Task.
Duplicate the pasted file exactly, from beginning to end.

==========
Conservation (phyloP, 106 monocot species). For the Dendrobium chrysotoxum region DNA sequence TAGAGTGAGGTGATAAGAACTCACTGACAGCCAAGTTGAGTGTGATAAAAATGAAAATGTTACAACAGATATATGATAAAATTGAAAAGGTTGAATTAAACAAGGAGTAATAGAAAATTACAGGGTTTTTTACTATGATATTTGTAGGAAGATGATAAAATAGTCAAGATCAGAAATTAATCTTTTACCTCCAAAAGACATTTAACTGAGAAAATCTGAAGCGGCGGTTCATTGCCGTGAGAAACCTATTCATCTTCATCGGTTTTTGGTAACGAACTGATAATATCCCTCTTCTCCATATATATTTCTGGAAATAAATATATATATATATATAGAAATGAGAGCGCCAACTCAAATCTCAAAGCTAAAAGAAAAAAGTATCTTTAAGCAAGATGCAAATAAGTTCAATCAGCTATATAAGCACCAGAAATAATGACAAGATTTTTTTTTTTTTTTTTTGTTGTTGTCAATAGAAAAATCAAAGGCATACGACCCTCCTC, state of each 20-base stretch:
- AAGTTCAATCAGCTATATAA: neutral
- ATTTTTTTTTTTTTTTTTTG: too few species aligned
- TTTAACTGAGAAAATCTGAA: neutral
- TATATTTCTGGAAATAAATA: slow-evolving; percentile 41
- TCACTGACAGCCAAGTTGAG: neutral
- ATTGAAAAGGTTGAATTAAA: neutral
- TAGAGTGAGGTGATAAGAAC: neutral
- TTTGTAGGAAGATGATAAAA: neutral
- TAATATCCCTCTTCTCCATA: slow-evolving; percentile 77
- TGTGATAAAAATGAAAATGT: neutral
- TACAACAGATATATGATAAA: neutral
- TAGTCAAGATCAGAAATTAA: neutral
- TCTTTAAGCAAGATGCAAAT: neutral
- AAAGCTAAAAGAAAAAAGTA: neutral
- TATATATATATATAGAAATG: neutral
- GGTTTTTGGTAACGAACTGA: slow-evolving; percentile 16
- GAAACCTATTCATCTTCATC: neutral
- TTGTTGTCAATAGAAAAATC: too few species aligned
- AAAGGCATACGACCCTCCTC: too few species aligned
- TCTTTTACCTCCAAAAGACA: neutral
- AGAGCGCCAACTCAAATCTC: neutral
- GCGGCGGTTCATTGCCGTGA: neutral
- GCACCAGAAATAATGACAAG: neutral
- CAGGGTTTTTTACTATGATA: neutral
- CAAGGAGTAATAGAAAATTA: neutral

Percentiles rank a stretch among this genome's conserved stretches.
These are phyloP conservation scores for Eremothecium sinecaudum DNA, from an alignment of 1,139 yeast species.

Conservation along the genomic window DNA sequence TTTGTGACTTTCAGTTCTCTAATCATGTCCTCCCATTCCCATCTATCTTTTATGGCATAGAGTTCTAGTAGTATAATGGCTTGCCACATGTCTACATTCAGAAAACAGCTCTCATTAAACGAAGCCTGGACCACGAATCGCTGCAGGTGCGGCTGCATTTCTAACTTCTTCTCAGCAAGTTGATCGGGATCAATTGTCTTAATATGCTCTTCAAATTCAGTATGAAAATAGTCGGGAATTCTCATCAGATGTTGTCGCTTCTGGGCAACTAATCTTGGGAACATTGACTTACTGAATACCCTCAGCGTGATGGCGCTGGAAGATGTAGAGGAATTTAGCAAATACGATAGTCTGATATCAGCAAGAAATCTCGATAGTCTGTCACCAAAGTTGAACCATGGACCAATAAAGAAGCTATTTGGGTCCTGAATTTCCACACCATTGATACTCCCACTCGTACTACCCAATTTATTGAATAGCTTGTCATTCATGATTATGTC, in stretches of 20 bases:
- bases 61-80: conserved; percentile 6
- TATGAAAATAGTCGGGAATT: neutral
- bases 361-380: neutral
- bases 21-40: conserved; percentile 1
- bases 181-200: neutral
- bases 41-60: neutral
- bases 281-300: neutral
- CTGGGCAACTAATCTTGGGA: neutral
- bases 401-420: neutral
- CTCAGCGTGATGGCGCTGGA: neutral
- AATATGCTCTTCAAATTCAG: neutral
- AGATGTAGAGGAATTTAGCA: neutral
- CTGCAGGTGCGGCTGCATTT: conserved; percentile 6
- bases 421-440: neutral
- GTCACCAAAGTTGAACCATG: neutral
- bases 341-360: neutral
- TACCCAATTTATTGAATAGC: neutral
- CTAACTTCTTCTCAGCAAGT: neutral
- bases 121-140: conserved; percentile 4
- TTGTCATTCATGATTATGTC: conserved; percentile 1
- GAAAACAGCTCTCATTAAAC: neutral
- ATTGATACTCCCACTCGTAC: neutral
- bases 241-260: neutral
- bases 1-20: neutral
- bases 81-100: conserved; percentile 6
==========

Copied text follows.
Conservation (phyloP, 106 monocot species). For the Dendrobium chrysotoxum region DNA sequence TAGAGTGAGGTGATAAGAACTCACTGACAGCCAAGTTGAGTGTGATAAAAATGAAAATGTTACAACAGATATATGATAAAATTGAAAAGGTTGAATTAAACAAGGAGTAATAGAAAATTACAGGGTTTTTTACTATGATATTTGTAGGAAGATGATAAAATAGTCAAGATCAGAAATTAATCTTTTACCTCCAAAAGACATTTAACTGAGAAAATCTGAAGCGGCGGTTCATTGCCGTGAGAAACCTATTCATCTTCATCGGTTTTTGGTAACGAACTGATAATATCCCTCTTCTCCATATATATTTCTGGAAATAAATATATATATATATATAGAAATGAGAGCGCCAACTCAAATCTCAAAGCTAAAAGAAAAAAGTATCTTTAAGCAAGATGCAAATAAGTTCAATCAGCTATATAAGCACCAGAAATAATGACAAGATTTTTTTTTTTTTTTTTTGTTGTTGTCAATAGAAAAATCAAAGGCATACGACCCTCCTC, state of each 20-base stretch:
- AAGTTCAATCAGCTATATAA: neutral
- ATTTTTTTTTTTTTTTTTTG: too few species aligned
- TTTAACTGAGAAAATCTGAA: neutral
- TATATTTCTGGAAATAAATA: slow-evolving; percentile 41
- TCACTGACAGCCAAGTTGAG: neutral
- ATTGAAAAGGTTGAATTAAA: neutral
- TAGAGTGAGGTGATAAGAAC: neutral
- TTTGTAGGAAGATGATAAAA: neutral
- TAATATCCCTCTTCTCCATA: slow-evolving; percentile 77
- TGTGATAAAAATGAAAATGT: neutral
- TACAACAGATATATGATAAA: neutral
- TAGTCAAGATCAGAAATTAA: neutral
- TCTTTAAGCAAGATGCAAAT: neutral
- AAAGCTAAAAGAAAAAAGTA: neutral
- TATATATATATATAGAAATG: neutral
- GGTTTTTGGTAACGAACTGA: slow-evolving; percentile 16
- GAAACCTATTCATCTTCATC: neutral
- TTGTTGTCAATAGAAAAATC: too few species aligned
- AAAGGCATACGACCCTCCTC: too few species aligned
- TCTTTTACCTCCAAAAGACA: neutral
- AGAGCGCCAACTCAAATCTC: neutral
- GCGGCGGTTCATTGCCGTGA: neutral
- GCACCAGAAATAATGACAAG: neutral
- CAGGGTTTTTTACTATGATA: neutral
- CAAGGAGTAATAGAAAATTA: neutral

Percentiles rank a stretch among this genome's conserved stretches.
These are phyloP conservation scores for Eremothecium sinecaudum DNA, from an alignment of 1,139 yeast species.

Conservation along the genomic window DNA sequence TTTGTGACTTTCAGTTCTCTAATCATGTCCTCCCATTCCCATCTATCTTTTATGGCATAGAGTTCTAGTAGTATAATGGCTTGCCACATGTCTACATTCAGAAAACAGCTCTCATTAAACGAAGCCTGGACCACGAATCGCTGCAGGTGCGGCTGCATTTCTAACTTCTTCTCAGCAAGTTGATCGGGATCAATTGTCTTAATATGCTCTTCAAATTCAGTATGAAAATAGTCGGGAATTCTCATCAGATGTTGTCGCTTCTGGGCAACTAATCTTGGGAACATTGACTTACTGAATACCCTCAGCGTGATGGCGCTGGAAGATGTAGAGGAATTTAGCAAATACGATAGTCTGATATCAGCAAGAAATCTCGATAGTCTGTCACCAAAGTTGAACCATGGACCAATAAAGAAGCTATTTGGGTCCTGAATTTCCACACCATTGATACTCCCACTCGTACTACCCAATTTATTGAATAGCTTGTCATTCATGATTATGTC, in stretches of 20 bases:
- bases 61-80: conserved; percentile 6
- TATGAAAATAGTCGGGAATT: neutral
- bases 361-380: neutral
- bases 21-40: conserved; percentile 1
- bases 181-200: neutral
- bases 41-60: neutral
- bases 281-300: neutral
- CTGGGCAACTAATCTTGGGA: neutral
- bases 401-420: neutral
- CTCAGCGTGATGGCGCTGGA: neutral
- AATATGCTCTTCAAATTCAG: neutral
- AGATGTAGAGGAATTTAGCA: neutral
- CTGCAGGTGCGGCTGCATTT: conserved; percentile 6
- bases 421-440: neutral
- GTCACCAAAGTTGAACCATG: neutral
- bases 341-360: neutral
- TACCCAATTTATTGAATAGC: neutral
- CTAACTTCTTCTCAGCAAGT: neutral
- bases 121-140: conserved; percentile 4
- TTGTCATTCATGATTATGTC: conserved; percentile 1
- GAAAACAGCTCTCATTAAAC: neutral
- ATTGATACTCCCACTCGTAC: neutral
- bases 241-260: neutral
- bases 1-20: neutral
- bases 81-100: conserved; percentile 6